Named for a Pulitzer Prize-winning political cartoonist who later went on to head the U.S. Biological Survey (forerunner of the U.S. Fish and Wildlife Service) under President Franklin D. Roosevelt, the park is nirvana for bird watchers. Travelers can view the refuge via kayak, foot, bike or car. I opt for a tram tour, offered by Tarpon Bay Explorers.

    The entrance to the refuge, all sabal palms and strangler figs, looks decidedly primeval. Visitors travel through the refuge via a four-mile dike, constructed in the 1960s. From this branch boardwalks, overlooks and hiking trails. Together, they serve up sweeping vistas and hidden coves, periscopes on estuaries, mud flats and mangrove forests. Within minutes, my group has spotted roseate spoonbills; pelicans brown and white; egrets great, red, and snowy; white ibises; double-crested cormorants; and osprey.

    Visiting close to low tide, we see these creatures flocking to the mud flat, enjoying its strong mineral smell, and feasting on oysters and fiddler crabs. An anhinga (a water bird that spears its prey via a pointed beak) calls, his voice a rusty, rhythmic quack. When he stops, the sound of absolute quiet penetrates the mangroves. The highlight of this trip - although not one for the squeamish - is seeing a red-shouldered hawk catch and eat a black snake.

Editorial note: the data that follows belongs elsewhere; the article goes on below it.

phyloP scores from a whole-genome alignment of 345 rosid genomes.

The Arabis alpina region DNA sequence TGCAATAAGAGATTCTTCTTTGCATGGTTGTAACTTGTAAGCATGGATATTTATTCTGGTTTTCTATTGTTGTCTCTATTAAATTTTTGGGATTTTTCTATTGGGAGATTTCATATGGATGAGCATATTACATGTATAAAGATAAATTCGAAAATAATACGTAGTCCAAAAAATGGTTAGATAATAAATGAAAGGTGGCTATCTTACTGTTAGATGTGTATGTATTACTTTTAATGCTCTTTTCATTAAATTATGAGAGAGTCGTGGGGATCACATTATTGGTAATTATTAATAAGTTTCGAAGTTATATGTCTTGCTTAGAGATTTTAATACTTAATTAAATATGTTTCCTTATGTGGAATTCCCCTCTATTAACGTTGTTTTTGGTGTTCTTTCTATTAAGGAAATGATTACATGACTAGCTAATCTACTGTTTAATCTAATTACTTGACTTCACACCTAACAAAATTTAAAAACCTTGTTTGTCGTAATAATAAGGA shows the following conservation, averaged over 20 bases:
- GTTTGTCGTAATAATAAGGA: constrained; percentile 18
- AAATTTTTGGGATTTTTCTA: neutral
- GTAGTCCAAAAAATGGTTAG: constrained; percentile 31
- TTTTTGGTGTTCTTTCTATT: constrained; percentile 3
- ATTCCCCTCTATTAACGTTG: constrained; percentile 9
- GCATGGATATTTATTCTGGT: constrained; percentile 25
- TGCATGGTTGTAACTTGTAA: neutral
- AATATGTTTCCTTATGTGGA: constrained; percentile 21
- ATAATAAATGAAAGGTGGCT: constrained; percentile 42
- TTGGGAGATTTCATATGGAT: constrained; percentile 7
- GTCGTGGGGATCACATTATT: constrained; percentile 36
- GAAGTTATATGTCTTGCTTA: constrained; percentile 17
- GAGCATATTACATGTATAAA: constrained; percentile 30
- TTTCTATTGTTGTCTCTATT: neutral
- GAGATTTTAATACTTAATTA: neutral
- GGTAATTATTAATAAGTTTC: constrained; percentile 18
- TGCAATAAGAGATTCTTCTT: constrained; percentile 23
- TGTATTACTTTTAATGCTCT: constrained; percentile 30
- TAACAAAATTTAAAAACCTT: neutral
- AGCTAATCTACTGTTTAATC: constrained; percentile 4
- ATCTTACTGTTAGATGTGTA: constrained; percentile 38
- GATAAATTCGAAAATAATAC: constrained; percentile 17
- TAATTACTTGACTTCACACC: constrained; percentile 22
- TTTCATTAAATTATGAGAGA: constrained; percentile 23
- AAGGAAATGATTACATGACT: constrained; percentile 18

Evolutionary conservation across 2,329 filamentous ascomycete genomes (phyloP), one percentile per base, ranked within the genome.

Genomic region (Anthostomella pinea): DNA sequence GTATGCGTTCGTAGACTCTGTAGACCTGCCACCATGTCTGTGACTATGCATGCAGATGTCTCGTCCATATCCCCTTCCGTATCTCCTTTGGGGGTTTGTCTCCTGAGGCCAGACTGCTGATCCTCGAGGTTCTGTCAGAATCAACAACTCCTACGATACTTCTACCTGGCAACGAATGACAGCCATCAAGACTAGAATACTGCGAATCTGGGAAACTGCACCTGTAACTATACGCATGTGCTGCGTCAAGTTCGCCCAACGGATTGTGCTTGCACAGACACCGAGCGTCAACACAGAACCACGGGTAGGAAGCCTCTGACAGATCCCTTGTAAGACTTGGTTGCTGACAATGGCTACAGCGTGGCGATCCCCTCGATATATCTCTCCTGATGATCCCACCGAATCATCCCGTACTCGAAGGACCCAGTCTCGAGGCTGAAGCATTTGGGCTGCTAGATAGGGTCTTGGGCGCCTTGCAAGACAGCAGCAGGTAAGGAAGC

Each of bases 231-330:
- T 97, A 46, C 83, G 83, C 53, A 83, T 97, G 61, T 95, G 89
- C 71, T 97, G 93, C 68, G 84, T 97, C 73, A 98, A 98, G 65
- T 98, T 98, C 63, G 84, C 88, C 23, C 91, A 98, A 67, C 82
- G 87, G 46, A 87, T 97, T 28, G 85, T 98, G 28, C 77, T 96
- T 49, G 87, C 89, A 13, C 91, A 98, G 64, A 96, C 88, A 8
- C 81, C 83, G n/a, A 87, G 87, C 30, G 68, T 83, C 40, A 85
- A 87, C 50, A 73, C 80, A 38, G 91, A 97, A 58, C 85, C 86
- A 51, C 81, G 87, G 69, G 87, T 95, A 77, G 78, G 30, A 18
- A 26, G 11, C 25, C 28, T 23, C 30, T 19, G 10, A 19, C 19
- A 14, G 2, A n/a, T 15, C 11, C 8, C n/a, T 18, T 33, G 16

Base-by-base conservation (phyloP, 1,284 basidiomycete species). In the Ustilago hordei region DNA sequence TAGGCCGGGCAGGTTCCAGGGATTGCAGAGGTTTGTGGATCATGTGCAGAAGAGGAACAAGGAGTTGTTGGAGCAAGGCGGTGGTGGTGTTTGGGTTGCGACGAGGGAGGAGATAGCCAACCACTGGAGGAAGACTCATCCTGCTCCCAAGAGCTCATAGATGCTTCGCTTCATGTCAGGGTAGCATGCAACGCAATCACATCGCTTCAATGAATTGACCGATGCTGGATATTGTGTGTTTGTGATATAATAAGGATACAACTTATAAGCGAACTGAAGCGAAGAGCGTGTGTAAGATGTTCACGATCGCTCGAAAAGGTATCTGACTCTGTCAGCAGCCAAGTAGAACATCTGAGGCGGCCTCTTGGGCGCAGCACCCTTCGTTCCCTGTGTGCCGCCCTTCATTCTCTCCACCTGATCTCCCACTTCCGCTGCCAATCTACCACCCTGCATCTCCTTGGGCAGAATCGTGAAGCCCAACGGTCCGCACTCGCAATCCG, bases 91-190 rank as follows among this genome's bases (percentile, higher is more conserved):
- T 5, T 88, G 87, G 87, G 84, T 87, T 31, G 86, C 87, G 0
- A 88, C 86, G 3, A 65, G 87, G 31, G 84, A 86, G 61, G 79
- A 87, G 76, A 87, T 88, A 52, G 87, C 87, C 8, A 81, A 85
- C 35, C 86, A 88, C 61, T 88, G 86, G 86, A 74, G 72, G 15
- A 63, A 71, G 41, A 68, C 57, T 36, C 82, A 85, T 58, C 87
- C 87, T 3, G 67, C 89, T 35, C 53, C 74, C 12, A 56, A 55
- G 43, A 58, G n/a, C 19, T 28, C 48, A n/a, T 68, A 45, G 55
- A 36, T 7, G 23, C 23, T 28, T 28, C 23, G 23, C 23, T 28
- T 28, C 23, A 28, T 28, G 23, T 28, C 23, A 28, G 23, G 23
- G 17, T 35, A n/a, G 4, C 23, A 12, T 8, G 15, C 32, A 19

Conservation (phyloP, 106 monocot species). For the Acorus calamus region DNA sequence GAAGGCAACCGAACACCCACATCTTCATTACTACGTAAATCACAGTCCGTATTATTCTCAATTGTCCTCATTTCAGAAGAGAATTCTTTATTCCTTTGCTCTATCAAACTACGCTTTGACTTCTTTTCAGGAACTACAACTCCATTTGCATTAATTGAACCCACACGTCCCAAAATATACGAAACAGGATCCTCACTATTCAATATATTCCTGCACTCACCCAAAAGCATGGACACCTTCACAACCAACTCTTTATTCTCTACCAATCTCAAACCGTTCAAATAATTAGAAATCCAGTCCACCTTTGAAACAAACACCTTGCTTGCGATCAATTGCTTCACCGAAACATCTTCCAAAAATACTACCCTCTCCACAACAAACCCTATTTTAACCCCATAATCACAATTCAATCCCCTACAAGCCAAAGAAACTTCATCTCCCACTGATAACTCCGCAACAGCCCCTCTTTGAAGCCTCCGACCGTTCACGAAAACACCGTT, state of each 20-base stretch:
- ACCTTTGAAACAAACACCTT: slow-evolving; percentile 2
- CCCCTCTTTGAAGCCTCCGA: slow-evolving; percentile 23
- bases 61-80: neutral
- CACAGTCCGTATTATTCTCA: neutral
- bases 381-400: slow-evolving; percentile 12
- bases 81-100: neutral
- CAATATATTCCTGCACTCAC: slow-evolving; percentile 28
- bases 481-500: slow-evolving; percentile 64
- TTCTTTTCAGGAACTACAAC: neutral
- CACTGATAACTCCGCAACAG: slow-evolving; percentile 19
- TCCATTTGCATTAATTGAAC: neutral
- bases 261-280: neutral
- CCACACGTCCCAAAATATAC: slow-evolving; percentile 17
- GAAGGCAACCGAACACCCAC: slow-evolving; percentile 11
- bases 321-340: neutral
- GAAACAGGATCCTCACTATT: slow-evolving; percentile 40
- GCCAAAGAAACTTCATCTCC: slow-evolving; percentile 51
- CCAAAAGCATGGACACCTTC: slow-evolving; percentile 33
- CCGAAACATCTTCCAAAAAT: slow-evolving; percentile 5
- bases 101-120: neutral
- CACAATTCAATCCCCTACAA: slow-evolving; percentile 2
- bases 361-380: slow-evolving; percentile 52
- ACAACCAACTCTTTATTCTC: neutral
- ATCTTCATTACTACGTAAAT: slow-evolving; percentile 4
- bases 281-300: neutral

Loggerhead Sea Turtles

    I've arrived here too early for the annual migration of the loggerhead sea turtle. Each year between May and October these creatures instinctively return to the beaches on which they were born to lay their eggs. While adults can reach weights of 350 pounds, turtle hatchlings are tiny and fragile.

    You can do much to ensure the safety of these babies. Observe the nests and nesting turtles from a distance, and be sure to follow the lights-out policy in effect on area beaches. Since the lighter seaward horizon guides the hatchlings to the water, artificial lights can distract and confuse the baby sea turtles. This may cause them to become disoriented and wander inland, lost, and in danger of death. Therefore, beach residents, including guests staying in beachfront hotels and condominiums, must turn off or shield all lights that can be seen from the beach during the hours of 9 p.m. - 7 a.m. from May 1 through October 31. This includes closing blinds or shades and turning off balcony lights. Litter, especially the plastic rings that enclose six packs of soda or beer, can entangle and kill turtles, so please pick up your trash.

    Day of the Dolphin

    Dolphin sighting is the Holy Grail of animal watching in Florida. Everyone wants a chance to spot these bottle-nosed wonders in the wild. It's a regional must-do, right along with the perfect picture of a boat sailing in front of a golden sunset.

    I've booked a dolphin cruise leaving out of Captiva (try Captiva Cruises). Sailing away, we travel toward the setting sun, past an archipelago of mangrove islands. The wind blows the water black as we enter the Intracoastal Waterway. This body serves as a natural nursery for female dolphins and their young.

    Soon enough, we spy a pod, first one dorsal fin, eventually, four. The dolphins leap out of the water, first their rubbery backs visible, then their trademark grins. Unafraid, they seem to enjoy swimming along the Lady Chadwick, for a while. I wonder if they appreciate the merry shouts and pointed fingers of our party. As the weather cools into night and I pull my sweater around me, I can't help feeling awed.